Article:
To most people outside South Africa in developed countries, our life here must seem bizarre. After all, nowhere in Europe or the United States would you drive your children to school and see that the country’s largest newspaper, the Daily Sun, has got “Terror of the gay Tokoloshe” as its frontpage story for the day.
Probably you do not even know what a Tokoloshe is. Ever since I was a child I was intrigued to see that most black people in South Africa, especially women, place their beds on bricks. Apparently if one’s bed is high enough, the Tokoloshe cannot reach you while you are sleeping. So from my earliest years as I became aware of the peculiar differences between blacks and whites, I was brought under the impression that the Tokoloshe played an important role in the lives of blacks.
More black people in South Africa use so-called “traditional medicine” than the Western kind. The government has even institutionalised witchdoctors which are now called “traditional healers” or simply “healers”. At one point I read somewhere that one might also claim from health insurance for visiting a healer who will give you a concoction called “muti” that might contain all kinds of bizarre ingredients. In the northern parts of the country, there is even traffic in human body parts for making “strong muti”.
Being Africans of a slightly different kind, we Afrikaners jocularly refer to the more regular Eurocentric medicine that we take as “muti” too, especially to children. “Come on, drink your muti,” one would tell one’s son or daughter, referring to cough mixture or a tablet made by some branded pharmaceutical company.
Sometimes we Afrikaners call our children “Tokolos” as a term of endearment. Otherwise, we often joke about the Tokoloshe, saying things like: “The Tokoloshe is going to catch you.” But of course, unlike black Africans, we lack any real belief in his existence. To us he is merely a mythological creature like Zeus or Spiderman.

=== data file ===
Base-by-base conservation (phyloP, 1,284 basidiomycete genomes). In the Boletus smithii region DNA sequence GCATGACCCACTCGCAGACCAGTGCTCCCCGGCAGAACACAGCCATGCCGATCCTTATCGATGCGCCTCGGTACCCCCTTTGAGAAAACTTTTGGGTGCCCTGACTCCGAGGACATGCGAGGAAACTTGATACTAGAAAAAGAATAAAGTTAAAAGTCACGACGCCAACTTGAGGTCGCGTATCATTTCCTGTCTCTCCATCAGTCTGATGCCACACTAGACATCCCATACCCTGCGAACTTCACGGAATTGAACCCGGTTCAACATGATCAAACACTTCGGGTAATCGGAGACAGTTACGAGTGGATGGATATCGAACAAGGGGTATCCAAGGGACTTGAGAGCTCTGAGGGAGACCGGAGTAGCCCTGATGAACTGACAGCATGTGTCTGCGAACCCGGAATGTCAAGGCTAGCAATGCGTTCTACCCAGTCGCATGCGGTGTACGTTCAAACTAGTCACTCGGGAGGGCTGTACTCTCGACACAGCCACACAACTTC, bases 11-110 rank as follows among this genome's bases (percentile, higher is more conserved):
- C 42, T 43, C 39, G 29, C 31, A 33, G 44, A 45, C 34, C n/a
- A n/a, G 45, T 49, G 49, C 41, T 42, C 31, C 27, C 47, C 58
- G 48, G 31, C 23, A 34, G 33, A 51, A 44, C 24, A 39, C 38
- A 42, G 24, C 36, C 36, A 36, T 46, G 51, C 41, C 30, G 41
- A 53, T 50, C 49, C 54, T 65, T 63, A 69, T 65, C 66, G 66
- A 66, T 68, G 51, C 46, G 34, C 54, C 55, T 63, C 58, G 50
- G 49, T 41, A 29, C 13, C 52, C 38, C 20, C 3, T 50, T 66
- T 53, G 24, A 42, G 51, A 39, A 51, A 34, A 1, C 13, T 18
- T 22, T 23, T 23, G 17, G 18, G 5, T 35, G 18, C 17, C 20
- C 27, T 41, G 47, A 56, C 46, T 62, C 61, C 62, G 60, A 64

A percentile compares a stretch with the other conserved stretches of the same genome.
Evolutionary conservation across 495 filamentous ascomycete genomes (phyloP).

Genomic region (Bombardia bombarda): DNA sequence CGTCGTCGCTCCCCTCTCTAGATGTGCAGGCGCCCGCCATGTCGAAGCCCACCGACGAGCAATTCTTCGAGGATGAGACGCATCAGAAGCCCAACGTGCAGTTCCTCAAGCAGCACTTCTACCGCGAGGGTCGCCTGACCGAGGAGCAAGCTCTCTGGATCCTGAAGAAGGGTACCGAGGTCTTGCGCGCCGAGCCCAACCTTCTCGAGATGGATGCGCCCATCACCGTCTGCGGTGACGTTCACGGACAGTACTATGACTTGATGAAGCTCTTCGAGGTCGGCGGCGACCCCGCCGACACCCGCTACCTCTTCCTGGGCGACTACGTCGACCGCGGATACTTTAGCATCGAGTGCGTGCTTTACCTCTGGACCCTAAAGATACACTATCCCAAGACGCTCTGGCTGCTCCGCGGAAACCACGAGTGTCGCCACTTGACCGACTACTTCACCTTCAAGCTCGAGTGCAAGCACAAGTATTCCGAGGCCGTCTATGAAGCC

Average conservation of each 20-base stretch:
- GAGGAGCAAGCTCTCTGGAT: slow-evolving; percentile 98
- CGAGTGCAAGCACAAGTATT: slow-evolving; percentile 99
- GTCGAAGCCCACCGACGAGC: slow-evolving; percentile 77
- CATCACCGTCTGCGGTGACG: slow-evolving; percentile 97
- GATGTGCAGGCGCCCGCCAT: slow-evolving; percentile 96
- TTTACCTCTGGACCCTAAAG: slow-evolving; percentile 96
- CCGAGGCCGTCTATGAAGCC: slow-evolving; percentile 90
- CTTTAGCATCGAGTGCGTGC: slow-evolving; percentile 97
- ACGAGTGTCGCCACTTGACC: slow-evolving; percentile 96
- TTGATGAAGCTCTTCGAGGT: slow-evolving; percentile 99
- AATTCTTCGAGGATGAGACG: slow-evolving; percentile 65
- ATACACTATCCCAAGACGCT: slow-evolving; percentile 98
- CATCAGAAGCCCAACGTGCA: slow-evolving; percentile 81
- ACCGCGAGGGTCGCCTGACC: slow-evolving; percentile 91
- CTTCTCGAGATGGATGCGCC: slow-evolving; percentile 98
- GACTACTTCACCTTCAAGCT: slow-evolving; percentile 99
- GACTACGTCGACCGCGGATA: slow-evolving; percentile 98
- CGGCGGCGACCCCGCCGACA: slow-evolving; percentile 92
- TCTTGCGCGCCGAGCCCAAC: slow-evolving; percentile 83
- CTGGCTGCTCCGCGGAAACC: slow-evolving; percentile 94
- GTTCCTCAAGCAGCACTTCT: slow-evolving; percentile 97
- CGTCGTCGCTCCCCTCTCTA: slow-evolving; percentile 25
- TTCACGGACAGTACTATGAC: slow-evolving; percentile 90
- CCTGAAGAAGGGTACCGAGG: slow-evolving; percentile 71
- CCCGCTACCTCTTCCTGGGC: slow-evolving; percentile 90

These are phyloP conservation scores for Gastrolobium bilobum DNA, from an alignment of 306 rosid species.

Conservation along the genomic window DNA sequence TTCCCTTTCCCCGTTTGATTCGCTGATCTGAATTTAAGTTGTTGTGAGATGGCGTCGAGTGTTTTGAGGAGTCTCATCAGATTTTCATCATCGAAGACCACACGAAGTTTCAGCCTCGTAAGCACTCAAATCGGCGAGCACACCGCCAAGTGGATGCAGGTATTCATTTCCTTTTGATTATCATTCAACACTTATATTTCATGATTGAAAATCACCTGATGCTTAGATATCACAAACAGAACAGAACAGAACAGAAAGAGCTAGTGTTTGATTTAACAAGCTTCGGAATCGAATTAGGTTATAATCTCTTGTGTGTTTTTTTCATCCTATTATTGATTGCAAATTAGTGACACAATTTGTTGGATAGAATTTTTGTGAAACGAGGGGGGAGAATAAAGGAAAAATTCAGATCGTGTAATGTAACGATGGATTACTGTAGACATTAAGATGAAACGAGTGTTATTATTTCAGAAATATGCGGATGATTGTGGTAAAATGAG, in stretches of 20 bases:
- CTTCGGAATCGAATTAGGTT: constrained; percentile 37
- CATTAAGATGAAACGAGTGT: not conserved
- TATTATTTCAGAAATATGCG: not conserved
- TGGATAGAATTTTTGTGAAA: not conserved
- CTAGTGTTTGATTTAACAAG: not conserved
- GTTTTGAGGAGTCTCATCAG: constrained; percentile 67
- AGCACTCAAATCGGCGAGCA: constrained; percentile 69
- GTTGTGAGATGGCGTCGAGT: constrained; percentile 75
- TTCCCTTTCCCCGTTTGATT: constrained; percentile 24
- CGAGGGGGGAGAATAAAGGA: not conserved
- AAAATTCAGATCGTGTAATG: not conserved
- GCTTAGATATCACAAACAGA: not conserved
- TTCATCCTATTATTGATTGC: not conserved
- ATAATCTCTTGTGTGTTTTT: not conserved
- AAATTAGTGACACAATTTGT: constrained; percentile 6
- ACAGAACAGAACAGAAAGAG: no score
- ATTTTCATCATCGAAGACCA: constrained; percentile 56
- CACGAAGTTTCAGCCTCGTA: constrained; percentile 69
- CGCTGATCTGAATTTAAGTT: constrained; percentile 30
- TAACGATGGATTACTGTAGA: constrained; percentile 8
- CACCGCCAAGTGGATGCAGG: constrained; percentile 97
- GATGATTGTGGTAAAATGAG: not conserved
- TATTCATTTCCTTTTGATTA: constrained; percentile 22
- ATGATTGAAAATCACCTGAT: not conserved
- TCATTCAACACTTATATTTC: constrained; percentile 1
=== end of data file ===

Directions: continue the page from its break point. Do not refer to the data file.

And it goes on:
Wikipedia has a few lines on the Tokoloshe, but it mostly omits his sexual proclivities. From what I remember, the Tokoloshe especially preys on single women as they are more likely to be amenable to his advances, especially in dreams. It is also through one’s dreams that the ancestors communicate to the living. Normally, witchdoctors or sangomas or nyangas as they are also called, are “called” by an ancestor to their profession.
I once heard a story of an African investment banker in Johannesburg being called to become a witchdoctor. He went missing for six weeks and arrived back at the bank with an animal bladder on his head. Afterwards there was some discussion as to whether he could discuss corporate finance with clients while wearing the bladder, which he was not allowed to take off.
The Daily Sun’s story has a charm of its own and is in a way politically correct. No doubt it will speak to people for whom gay rights are a burning issue as even the little African incubus may be gay, it seems. Considering that there is currently a whole hullabaloo in the United States about the Republican senatorial candidate’s petite phrase about “legitimate rape”, “the terror of the gay tokoloshe” brings a whole new dimension to discussions of rape.
According to the Daily Sun’s report, Mr. Isaac Malope (51) has already spent R200 000 (about $25 000) on muti to defend himself against a gay Tokoloshe who comes to rape him every night while he is asleep next to his wife Constance Mazibuko (43).
Isaac Malope told the Daily Sun’s reporter, Alex Nkosi: “Every night he comes between me and my wife and rapes me over and over. When he leaves, I no longer have energy for my wife and even if I try to get an erection, nothing happens.
The only time when I manage to get an erection is if I fast for seven days and ask God for it. But it only lasts for a day and then it is back to hell. I have been to many different sangomas but they have failed to solve the problem.”
Mr. Malope has even travelled from South Africa to Nigeria to consult a well-known prophet there, to no avail.
The couple are now asking the Daily Sun’s readers for help, giving the following number in Pretoria to dial: 012 424 6251.